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Highlights in toxinology: challenges and progress

Guest editors: Maria Elena de Lima Perez Garcia and Benedito Barraviera
Highlights in toxinology: challenges and progress

The history of venom studies traces back more than two millennia. Aristotle (384-322 BC), for example, in his Historia Animalium he offered details on venomous animals and their bites. Initially, venom studies were focused only on medical outcomes due to the high number of fatalities occurring especially in tropical and subtropical regions of the world, including America, Africa, Asia and Australia.

Currently, enormous progress has been made aiming to treat or prevent deleterious or deadly actions of toxins from animals and plants. Moreover, venoms have become an almost inexhaustible source of biologically active molecules. Among those, several are models for drugs or tools for studying the structure and function of biological systems, such as the nervous, cardiovascular, neuromuscular and others.

More than 20% of the world biodiversity is found in Brazil, where the study of animal venoms and toxins began in the 1900s with the pioneering work of Vital Brazil Mineiro da Campanha, a physician internationally renowned for the discovery of antivenom specificity. Since then, Brazil has invested little in the area of Toxinology. One of the most successful projects, called Toxinologia-CAPES, was launched in 2010 by the Brazilian Coordination for the Improvement of Higher Education Personnel (CAPES).

In 2016, the moment in which the project is being concluded, it is possible to celebrate the qualification of dozens of masters and doctors and hundreds of students, who participated in international congresses and presented their thesis and dissertations with brilliance. Needless to say that several discovered molecules became candidates for drug development, which means that countless papers were published and numerous patents were submitted.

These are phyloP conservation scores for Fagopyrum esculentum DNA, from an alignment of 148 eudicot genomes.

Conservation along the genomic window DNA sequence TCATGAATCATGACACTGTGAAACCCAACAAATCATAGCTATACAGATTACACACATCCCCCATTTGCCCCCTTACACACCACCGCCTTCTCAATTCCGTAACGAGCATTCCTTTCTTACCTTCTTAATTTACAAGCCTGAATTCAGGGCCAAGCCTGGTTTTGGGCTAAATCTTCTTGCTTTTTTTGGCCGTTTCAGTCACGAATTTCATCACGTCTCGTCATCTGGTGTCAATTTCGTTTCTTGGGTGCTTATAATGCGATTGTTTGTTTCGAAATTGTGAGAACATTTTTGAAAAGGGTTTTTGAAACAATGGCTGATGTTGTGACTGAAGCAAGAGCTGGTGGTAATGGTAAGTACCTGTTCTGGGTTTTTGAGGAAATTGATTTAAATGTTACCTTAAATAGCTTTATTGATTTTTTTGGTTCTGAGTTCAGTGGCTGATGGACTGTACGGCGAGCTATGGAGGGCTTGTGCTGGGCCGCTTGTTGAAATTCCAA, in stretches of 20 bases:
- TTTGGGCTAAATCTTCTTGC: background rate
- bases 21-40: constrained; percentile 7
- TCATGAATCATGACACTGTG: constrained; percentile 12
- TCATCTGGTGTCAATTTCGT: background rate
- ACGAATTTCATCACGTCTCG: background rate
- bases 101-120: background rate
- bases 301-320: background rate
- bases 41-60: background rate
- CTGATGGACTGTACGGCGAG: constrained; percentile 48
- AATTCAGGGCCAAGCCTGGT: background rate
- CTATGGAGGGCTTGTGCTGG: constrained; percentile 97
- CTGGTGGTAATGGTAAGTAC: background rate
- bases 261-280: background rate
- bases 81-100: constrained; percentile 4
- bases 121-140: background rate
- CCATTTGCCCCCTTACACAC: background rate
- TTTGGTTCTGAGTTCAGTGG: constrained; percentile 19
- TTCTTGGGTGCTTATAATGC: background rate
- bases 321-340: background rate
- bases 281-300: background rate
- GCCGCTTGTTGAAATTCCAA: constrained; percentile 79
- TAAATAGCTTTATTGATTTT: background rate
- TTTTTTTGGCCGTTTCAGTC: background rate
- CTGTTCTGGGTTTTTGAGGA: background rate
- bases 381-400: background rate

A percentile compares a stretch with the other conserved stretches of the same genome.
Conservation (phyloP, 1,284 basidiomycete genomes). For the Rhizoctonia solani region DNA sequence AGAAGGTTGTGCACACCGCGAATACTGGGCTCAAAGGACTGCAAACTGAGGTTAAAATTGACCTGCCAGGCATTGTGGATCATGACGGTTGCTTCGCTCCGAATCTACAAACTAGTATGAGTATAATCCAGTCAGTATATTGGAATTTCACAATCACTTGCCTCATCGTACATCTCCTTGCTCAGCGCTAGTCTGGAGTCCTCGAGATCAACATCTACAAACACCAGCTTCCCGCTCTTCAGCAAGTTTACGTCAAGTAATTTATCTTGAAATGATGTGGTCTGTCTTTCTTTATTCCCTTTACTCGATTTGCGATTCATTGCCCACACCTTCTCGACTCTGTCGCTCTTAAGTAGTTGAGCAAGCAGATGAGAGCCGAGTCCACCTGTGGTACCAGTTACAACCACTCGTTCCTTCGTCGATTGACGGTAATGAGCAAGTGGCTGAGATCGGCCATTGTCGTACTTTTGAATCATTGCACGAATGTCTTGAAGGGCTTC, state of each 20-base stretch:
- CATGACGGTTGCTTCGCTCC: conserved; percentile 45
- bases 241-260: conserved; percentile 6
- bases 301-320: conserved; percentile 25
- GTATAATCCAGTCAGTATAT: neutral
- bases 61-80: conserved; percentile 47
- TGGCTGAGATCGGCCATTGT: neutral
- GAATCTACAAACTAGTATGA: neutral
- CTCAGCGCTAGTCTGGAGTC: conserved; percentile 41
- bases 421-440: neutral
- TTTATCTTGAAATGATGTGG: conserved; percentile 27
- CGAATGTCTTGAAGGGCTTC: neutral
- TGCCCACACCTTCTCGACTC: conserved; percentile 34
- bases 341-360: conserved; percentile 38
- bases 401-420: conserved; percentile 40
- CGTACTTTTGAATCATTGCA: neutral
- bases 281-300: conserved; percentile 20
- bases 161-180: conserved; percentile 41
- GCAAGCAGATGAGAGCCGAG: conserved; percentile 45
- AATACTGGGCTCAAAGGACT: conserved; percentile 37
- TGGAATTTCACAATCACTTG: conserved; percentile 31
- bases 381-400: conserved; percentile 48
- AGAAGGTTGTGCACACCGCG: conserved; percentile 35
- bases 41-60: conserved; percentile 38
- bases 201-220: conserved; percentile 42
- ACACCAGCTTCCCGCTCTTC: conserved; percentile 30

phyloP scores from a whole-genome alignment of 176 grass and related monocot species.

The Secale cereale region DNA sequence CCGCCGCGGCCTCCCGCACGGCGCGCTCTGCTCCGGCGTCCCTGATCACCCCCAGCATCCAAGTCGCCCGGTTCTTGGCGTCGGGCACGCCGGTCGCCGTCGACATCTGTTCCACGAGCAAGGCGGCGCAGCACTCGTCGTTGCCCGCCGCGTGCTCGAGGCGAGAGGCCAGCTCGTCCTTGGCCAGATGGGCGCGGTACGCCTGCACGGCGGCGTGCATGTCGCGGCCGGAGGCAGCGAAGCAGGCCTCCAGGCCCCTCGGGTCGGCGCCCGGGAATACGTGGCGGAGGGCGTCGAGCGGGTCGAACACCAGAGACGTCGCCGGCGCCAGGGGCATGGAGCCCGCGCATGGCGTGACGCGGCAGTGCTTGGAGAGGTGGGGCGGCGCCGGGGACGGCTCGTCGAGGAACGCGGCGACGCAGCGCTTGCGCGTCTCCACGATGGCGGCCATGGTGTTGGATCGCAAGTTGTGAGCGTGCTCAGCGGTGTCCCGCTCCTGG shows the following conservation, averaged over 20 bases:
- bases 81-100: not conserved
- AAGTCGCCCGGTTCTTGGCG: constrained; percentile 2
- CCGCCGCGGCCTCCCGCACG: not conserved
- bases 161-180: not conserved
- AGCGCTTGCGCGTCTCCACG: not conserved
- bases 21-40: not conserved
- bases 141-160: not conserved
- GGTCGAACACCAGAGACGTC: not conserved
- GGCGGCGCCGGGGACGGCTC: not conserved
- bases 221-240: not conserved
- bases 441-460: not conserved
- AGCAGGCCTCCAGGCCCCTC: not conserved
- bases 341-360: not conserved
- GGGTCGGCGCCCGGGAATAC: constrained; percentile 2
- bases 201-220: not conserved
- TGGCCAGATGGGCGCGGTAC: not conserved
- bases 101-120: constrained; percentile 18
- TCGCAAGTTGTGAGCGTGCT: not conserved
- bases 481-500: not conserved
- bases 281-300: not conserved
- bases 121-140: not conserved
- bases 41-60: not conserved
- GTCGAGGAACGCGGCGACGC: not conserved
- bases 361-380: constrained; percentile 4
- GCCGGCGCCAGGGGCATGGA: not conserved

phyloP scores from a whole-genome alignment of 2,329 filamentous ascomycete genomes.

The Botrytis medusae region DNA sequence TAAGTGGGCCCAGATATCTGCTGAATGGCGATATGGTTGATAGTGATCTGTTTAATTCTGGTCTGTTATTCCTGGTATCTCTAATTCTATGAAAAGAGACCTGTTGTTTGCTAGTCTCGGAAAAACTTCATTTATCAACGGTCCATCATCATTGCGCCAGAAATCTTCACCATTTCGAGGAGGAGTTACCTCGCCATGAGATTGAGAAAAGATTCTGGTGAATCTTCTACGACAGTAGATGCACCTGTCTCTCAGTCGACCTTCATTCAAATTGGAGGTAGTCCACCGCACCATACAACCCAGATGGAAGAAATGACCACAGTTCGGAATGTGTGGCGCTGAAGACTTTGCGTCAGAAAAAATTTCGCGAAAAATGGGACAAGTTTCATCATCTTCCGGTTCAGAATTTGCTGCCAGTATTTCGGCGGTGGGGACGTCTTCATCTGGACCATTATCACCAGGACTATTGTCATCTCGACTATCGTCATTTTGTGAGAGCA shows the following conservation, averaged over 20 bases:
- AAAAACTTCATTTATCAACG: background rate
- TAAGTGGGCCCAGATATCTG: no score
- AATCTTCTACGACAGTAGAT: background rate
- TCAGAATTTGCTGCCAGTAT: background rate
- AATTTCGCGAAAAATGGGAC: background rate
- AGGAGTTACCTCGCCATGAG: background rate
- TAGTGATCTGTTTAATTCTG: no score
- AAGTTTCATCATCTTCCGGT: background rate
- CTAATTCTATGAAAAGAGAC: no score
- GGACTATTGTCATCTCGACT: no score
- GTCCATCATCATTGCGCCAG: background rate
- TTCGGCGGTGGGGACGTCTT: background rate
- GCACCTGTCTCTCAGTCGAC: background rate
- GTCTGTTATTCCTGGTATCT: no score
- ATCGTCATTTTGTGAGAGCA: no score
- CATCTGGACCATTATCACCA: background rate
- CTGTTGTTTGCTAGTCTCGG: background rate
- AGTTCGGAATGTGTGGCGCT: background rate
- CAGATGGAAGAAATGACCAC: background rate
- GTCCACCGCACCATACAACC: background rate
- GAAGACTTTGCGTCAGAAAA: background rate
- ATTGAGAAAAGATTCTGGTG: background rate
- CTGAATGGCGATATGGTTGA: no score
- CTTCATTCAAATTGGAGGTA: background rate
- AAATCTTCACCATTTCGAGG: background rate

In this special collection, we wish to honor the researchers that took part in the Toxinologia-CAPES project by publishing their best production of the period, which demonstrates the high level of science in Brazil in this area. It also reinforces the need of continuous support to the research on natural substances of this great biodiversity, because knowledge is the key to preservation.

This collection has been funded by CAPES (Edital Toxinologia 063/2010) and articles have undergone the journal’s standard peer-review process. The Editors declare no competing interests.

 


Review  |  Effects of Brazilian scorpion venoms on the central nervous system
Ana Leonor Abrahão Nencioni, Emidio Beraldo Neto, Lucas Alves de Freitas and Valquiria Abrão Coronado Dorce
>> Full Text       >> PDF


Research  |  BaltDC: purification, characterization and infrared spectroscopy of an antiplatelet DC protein isolated from Bothrops alternatus snake venom
Mariana Santos Matias, Bruna Barbosa de Sousa, Déborah Fernanda da Cunha Pereira, Edigar Henrique Vaz Dias, Carla Cristine Neves Mamede, Mayara Ribeiro de Queiroz, Anielle Christine Almeida Silva, Noelio Oliveira Dantas, Andreimar Martins Soares, Júnia de Oliveira Costa and Fábio de Oliveira
>> Full Text       >> PDF


Research  |  Jaburetox: update on a urease-derived peptide
Arlete Beatriz Becker-Ritt, Camila Saretta Portugal and Célia Regina Carlini
>> Full Text       >> PDF


Review  |  Perinatal effects of scorpion venoms: maternal and offspring development
Ana Leticia Coronado Dorce, Adriana do Nascimento Martins, Valquiria Abrão Coronado Dorce and Ana Leonor Abrahão Nencioni
>> Full Text       >> PDF


Short report  |  Antivenomics as a tool to improve the neutralizing capacity of the crotalic antivenom: a study with crotamine
Ricardo Teixeira-Araújo, Patrícia Castanheira, Leonora Brazil-Más, Francisco Pontes, Moema Leitão de Araújo, Maria Lucia Machado Alves, Russolina Benedeta Zingali and Carlos Correa-Netto
>> Full Text       >> PDF


Review |  Heterologous fibrin sealant derived from snake venom: from bench to bedside – an overview